Roubini: Some argued that a world full of  highly indebted sovereigns would push investors into gold as government bonds would become more risky. Instead, these countries are likely to dump their gold reserves to reduce their debts, or at least are considering doing so.

Mish: Roubini’s thesis has gone from circular silliness to the point of complete absurdity. Other than Cyprus (and Cyprus was forced at gunpoint) what  central banks are dumping gold?

6: U.S. dollar appreciation is bearish for  gold

Roubini: There is usually an inverse relationship between the value of the U.S.  dollar and the dollar price of commodities, including precious metals like gold.  Looking ahead, the relative strength of the U.S. economy and of U.S. asset  prices compared with those of other DMs suggests that the dollar may  appreciate—as it has done recently—against a basket of DM currencies.

Mish: The biggest gold rally of all time (1979) occurred while the dollar  was going sideways with a slight upward bias. The dollar and gold both rose in  2005 as well. If the dollar were all-important for gold, it would never rise in  terms of foreign currencies, but it definitely does do that.

7:  Gold has been hyped for irrational political reasons

Roubini: Some extreme politically conservative gold bugs think that all government is  evil, that there is a government conspiracy to expropriate most private wealth  and that gold is the only hedge against this risk. This group also believes that  we will return to the gold standard as central banks “debase” paper money and as  hyperinflation ensues. However, inflation is falling globally and gold is not in  any way a currency.

Mish: Yes, gold has been hyped by many  hyperinflationists. The same was true two years ago, five years ago, and 10 or  more years ago. That makes Roubini’s own hype all the more laughable.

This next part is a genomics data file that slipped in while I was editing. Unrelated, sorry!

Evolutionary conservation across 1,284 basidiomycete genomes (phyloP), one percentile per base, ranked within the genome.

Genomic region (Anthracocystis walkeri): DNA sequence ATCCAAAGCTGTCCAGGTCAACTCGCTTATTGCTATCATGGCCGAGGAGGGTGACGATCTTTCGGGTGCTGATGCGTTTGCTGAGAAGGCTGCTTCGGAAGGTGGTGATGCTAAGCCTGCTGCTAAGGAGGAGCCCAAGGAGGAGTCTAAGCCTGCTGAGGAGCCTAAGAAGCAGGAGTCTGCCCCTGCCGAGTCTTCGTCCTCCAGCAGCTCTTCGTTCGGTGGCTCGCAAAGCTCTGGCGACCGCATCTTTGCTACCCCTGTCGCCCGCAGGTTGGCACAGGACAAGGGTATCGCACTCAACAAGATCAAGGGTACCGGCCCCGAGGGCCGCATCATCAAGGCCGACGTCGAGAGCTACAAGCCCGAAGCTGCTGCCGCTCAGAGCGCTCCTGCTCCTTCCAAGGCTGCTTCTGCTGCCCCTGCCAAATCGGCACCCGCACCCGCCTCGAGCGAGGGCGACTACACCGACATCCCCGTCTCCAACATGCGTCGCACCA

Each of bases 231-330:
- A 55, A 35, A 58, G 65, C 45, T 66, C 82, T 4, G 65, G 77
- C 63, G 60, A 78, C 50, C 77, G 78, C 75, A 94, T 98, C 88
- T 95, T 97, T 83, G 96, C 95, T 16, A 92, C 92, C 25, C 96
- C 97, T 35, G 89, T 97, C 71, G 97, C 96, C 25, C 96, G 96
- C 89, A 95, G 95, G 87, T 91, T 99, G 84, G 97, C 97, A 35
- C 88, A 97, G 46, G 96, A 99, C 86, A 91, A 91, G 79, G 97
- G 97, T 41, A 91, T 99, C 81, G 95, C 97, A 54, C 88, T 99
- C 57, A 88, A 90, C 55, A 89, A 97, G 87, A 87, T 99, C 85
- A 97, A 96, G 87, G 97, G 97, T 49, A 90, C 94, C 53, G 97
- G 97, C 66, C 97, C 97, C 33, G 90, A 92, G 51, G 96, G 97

Roubini ends his hype with this statement: “The price of gold may temporarily go higher in the next few years, but it will be very volatile and trend lower  over time as the global economy slowly mends itself. RGE expects gold to go to $1,300 by end-2013 and $1,000 by 2015. For the most part, it is time to offload and underweight Keynes’s barbarous relic.

People ask me all the time  where the price of gold is headed. I do not pretend to know, especially in the  short-term. However, I understand the fundamentals and Roubini clearly doesn’t.
Nor does Roubini have a clue about money or what causes economic growth.

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Can Printing Money  Create Wealth?

Clearly Roubini believes that printing money creates  wealth. The average 7th-grader (not yet influenced by Keynesian and Monetarist clown teachers) can easily figure out the fallacies of such ridiculous economic  theories.

Who benefits from printing? The answer is those with first  access to money (the banks, the already wealthy, and the government). Printing money does nothing but exacerbate the trend of income inequality. This is so  obvious that Roubini cannot see it. Buying gold is a perfectly rational reaction to the crazy central bank and governmental policies that Roubini advocates.

Conclusion: Roubini is Wrong About:

  1. Gold
  2. Tail Risk
  3. Benefits of monetary printing
  4. Benefits of fiscal stimulus
  5. On what causes economic growth
  6. Inflation
  7. Stock market risk

That is one heck of a lot of things to be wrong about!”

[Also watch to this video with investment banker and Currency Wars (another video) author Jim Rickards talking with Kitco’s Daniela Cambone about Nouriel Roubini’s gold market eulogy After the Gold Rush.] [Editor’s Note: The author’s views and conclusions in the above article are unaltered and no personal comments have been included to maintain the integrity of the original post. Furthermore, the views, conclusions and any recommendations offered in this article are not to be construed as an endorsement of such by the editor.]

*http://globaleconomicanalysis.blogspot.ca/2013/06/nouriel-roubini-seriously-misguided-on.html (Copyright  2009 Mike Shedlock. All Rights Reserved.)

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One comment

  1. It is obvious that Roubini and all the others who say that Gold is a barbarous relic have no idea what Gold is and means to people – at least in the East. I am from India and everyone in every country in the East (India, China, Middle East, Russia, etc) crave and hoard Gold. We have a 5000 years history – while the west is just a few centuries old. Gold has been a financial fallback in times of War, famine, floods, invasions, inflation, emergency medical needs, and of course as gifts in weddings, birthdays, anniversaries and more. Just because a few so-called experts deride us for holding gold and our love for gold just makes us pity them and their idiocy.